19 June 2008

Mid Season Garlic Haircuts

Come June-ish, hardneck garlic shoots up a pencil thick 'stem' with a kind of upside down teardrop shaped pod that goes to a long point. The stem, as it grows, curls around in a couple of loops. If left, this pod at the end gets bigger and little cloves form inside which then drop to the ground and start new garlics. You can propagate garlic this way, but from what I've read, you get a better garlic bulb if you cut the scape off when it curls once or twice since then, the plant's attempt at making seed is thwarted and it'll put all of it's energy into forming a bigger, juicier bulb. Since I use cloves from a bulb to plant garlic the following year I don't need the seed cloves from the top scape and I just cut them off.

Apparently you can steam or stir fry the scapes and eat them too! They're supposed to have a milder garlic flavour. Softnecks do not grow these scapes, and for both types of garlic you can tell when they're ready to pull by looking at how much of the leaves have browned and dried back.

10 June 2008

Onion Disaster, Onion miracle

First off, the Onion Disaster. I have been starting onions every 2 weeks since march, so I have quite alot of onions right now in the garden. They are currently at the 'green onion' stage, so thicker than a pencil and not quite starting to bulb yet. I've been really happy with my onions since it was one of my goals to grow better onions this year. I started them from seed and i didn't thin them out, so they are growing in bunches, on average about 5 onions per bunch.

Now, one of the other new vegetables I chose to grow this year was bush beans. Since I've never grown either before too in depth, I planted the bush beans right beside the big row of transplanted onion starts and went away satisfied at my garden planning. Fast forward two weeks and OOPS! I didn't realize that beans and onions are enemies. From garden experience I know the basics of companion planting such as tomatos/basil/nasturtiums, garlic/roses, borage/strawberry, the three sisters, mint/cabbage and various other successful pairings. I was reading up the other night in one of my big garden books and what a surprise it was when I read that beans and onions don't grow well together. I couldn't really figure out why, nobody had an explanation, just that they wouldn't grow to full yield. I was upset that I had not researched beans enough to know this, but what can you do? At least the onions were green onion sized, it's just that there was so many i had to pull that now I have a huge excess of green onions so I've been forced to give away alot. So even though my planning of a successive harvest of onions is kinda out the window, at least I learned something I'll never forget. Beans hate Onions. :)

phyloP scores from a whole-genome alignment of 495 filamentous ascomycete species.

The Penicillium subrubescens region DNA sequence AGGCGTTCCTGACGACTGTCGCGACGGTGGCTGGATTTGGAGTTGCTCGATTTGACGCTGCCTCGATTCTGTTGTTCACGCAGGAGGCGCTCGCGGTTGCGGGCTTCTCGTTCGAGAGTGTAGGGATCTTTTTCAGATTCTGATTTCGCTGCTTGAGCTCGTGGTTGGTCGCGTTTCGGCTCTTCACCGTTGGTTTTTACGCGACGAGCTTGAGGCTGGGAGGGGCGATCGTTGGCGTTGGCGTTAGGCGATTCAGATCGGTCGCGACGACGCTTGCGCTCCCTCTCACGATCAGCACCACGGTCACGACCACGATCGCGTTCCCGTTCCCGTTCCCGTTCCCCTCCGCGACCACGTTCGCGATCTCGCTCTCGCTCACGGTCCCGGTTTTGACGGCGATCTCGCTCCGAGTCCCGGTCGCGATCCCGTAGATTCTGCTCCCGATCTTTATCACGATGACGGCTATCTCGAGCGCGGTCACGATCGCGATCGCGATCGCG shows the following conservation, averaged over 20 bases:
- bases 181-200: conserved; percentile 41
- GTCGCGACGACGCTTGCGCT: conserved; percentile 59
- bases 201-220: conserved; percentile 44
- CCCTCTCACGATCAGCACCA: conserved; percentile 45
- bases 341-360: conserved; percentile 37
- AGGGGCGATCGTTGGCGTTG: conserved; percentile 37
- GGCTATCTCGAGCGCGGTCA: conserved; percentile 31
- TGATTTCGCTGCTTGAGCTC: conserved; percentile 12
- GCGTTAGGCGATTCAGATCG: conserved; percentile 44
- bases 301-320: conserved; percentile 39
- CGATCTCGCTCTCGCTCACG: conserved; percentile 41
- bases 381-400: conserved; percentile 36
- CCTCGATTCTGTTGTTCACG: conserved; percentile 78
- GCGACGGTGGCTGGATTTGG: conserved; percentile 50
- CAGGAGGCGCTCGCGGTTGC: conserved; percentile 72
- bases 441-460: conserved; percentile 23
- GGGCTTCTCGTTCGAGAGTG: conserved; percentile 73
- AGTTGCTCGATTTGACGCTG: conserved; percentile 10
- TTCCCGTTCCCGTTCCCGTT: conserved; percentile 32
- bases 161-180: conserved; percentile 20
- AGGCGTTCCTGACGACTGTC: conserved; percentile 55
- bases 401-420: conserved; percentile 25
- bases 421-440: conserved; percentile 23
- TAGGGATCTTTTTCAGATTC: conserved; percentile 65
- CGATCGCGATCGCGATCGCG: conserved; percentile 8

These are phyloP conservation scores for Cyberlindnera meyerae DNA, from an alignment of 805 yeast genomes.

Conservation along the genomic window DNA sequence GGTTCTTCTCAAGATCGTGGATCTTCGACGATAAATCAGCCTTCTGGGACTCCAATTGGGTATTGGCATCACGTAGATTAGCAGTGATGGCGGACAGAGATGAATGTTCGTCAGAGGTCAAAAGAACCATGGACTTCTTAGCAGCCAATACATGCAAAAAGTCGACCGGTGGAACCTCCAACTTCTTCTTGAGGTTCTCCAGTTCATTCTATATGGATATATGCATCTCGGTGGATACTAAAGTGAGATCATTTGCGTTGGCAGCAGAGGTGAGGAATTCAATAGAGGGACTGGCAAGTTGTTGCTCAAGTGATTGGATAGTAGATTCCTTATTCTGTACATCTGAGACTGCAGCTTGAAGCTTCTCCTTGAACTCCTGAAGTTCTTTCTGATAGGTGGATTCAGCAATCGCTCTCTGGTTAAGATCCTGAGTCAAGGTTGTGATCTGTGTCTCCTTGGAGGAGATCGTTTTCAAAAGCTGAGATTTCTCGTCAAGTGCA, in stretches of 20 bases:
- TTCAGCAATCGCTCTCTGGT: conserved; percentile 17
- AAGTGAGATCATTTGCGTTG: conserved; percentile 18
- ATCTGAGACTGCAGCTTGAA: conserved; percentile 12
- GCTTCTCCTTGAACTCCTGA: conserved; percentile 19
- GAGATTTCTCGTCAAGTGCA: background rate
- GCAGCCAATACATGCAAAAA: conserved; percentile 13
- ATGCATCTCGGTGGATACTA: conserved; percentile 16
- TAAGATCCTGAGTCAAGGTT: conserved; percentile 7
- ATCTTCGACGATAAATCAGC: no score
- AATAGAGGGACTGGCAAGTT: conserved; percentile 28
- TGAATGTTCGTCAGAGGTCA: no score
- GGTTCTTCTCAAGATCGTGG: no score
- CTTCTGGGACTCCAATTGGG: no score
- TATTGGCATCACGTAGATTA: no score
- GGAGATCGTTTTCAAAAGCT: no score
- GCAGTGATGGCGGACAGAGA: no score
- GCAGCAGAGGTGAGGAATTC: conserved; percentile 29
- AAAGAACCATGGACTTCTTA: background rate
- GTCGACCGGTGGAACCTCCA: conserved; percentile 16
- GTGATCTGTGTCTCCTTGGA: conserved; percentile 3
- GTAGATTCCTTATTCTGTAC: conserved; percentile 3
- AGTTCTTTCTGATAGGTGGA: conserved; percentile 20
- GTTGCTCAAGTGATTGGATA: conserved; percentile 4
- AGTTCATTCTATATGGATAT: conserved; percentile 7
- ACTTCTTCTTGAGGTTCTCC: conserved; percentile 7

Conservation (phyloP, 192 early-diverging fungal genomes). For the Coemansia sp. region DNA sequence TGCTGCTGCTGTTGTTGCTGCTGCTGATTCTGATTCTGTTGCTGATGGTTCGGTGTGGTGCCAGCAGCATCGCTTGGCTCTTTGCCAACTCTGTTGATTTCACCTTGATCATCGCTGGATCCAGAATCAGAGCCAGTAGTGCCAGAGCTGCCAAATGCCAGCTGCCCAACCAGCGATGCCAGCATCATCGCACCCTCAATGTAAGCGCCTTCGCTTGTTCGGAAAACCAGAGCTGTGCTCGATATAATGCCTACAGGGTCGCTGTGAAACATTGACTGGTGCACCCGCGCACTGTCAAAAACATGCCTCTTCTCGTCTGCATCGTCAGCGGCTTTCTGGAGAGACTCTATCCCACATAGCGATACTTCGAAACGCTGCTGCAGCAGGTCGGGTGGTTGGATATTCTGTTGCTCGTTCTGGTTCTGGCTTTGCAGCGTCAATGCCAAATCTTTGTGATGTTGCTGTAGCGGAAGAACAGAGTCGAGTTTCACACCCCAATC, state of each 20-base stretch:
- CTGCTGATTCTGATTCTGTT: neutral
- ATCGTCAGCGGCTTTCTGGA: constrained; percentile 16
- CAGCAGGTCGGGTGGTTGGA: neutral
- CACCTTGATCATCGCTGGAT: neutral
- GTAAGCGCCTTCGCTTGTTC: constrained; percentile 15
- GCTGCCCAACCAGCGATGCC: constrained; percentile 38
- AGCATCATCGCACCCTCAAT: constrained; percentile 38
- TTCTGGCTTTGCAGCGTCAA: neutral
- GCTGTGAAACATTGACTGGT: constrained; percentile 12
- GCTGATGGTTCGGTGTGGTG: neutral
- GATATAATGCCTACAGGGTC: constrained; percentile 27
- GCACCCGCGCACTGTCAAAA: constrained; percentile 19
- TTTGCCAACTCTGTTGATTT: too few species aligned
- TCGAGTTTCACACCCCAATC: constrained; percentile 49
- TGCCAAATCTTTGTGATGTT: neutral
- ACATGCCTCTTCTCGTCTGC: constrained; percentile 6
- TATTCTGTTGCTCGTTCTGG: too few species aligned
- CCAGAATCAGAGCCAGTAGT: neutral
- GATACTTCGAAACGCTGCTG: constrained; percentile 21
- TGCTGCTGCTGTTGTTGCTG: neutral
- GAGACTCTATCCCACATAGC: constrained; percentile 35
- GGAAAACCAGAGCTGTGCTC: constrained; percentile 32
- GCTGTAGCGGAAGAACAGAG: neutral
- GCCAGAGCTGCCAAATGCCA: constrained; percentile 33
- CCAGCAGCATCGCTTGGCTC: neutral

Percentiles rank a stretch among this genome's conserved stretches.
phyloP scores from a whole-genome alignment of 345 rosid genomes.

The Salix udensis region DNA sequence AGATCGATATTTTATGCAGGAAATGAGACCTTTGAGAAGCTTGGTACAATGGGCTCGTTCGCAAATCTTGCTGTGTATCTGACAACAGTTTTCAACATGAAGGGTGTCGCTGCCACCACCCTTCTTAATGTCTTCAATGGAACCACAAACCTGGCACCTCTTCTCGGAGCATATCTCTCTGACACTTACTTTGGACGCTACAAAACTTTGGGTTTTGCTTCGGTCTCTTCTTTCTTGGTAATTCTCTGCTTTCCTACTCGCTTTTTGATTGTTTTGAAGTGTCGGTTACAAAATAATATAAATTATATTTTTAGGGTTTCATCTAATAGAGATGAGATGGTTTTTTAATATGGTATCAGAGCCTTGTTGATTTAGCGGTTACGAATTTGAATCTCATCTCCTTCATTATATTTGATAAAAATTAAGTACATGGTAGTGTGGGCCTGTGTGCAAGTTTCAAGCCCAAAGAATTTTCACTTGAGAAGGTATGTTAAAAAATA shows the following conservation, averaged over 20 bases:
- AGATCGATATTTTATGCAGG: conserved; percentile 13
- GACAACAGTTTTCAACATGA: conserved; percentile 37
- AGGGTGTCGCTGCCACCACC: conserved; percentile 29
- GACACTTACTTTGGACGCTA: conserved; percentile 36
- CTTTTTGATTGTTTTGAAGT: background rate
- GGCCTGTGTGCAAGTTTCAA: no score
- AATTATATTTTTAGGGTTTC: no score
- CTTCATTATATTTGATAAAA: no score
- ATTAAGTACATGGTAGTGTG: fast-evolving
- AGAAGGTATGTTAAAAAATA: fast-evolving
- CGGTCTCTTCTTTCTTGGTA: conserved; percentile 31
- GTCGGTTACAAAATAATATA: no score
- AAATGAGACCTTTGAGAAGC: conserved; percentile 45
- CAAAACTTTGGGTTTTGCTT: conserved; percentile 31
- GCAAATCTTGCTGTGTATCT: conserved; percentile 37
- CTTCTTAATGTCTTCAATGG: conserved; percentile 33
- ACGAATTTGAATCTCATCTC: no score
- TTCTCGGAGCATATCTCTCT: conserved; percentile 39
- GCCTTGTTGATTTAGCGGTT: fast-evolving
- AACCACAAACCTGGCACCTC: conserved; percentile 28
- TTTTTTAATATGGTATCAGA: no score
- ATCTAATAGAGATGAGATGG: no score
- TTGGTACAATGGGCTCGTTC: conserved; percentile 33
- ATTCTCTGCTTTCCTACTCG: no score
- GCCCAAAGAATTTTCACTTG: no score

Now on to the onion miracle. Last year I bought some organic onion sets from a guy at a Seedy Saturday. I planted them that year, grew a bunch of bunches of onions, cured them, hung them in braids to dry in the basement. They've been there ever since last july/august and I've been eating them steadily. For fun last week I planted a couple in a grand experiment.

small onions from last year:


I was SO excited this week when I saw little green sprouts poking up through the soil. I was also very encouraged by the successful impromptu experiment and planted some more! Go onions! Go onion miracles!

9 June 2008


Easy Peasy Cheap plant row labels. Cut out of pop cans and wire.

3 June 2008

So much gardening!

Well! It's been REALLY busy this past month. Despite being a pretty cold May, I've been planting like crazy. This year I'm trying some new things. Leeks, raddichio, new types of lettuce, and storage onions are some examples. I've planted about 4 different kinds of lettuce so far including 'great lakes lettuce'(above), 'red coral lettuce', romaine lettuce, good ol' brun d'hiver lettuce and of course we'll be planting some bronze arrowhead later on. The romaine lettuce is my 3rd generation of this type. For two years in a row, I've grown it and saved the seed, then replanted the seed. It's best when picked young. New herbs include Betony, Swiss Mint and Orange mint. Of course I'm growing all the regular tea herbs, chamomille, peppermint, Bergamot, Lemon Mint, Marshmallow, Cilantro, thyme, lemon thyme, Borage, Strawberries, Basil, Dill, Lemon Balm, Lemon Verbena, soapwort etc etc. I love herbs, I think every year I will add many new types of herbs to the garden. Onions are going very well. I hope to store a whole bunch of them and eat them throughout the winter. The garlic just keeps getting BIGGER. I can't wait to pull it up. The hardneck varieties are just starting to get the scape thing that curls.The only issues we've had so far is a late blight problem on the tomatos I started and some of the other plants I had hardening off out in the front of our house. There's been construction on the street for a couple of months now, and it's pretty dusty in the air around our neighbourhood. I'm pretty sure, since late blight is contracted by stuff from the air, that the construction was the cause. They are digging pretty deep and stirring up all sorts of stuff that ends up in the air. To support this, is the plants hardened off out the back of the house, that didn't have any problems. With every problem though, you learn something, and I recovered by growing different tomatos and starting some new beans and stuff.

3rd generation romaine:

white icicle radish:

wala wala onions:

The spinach I'm growing is a slow growing vining spinach. It's awesome and has red stems.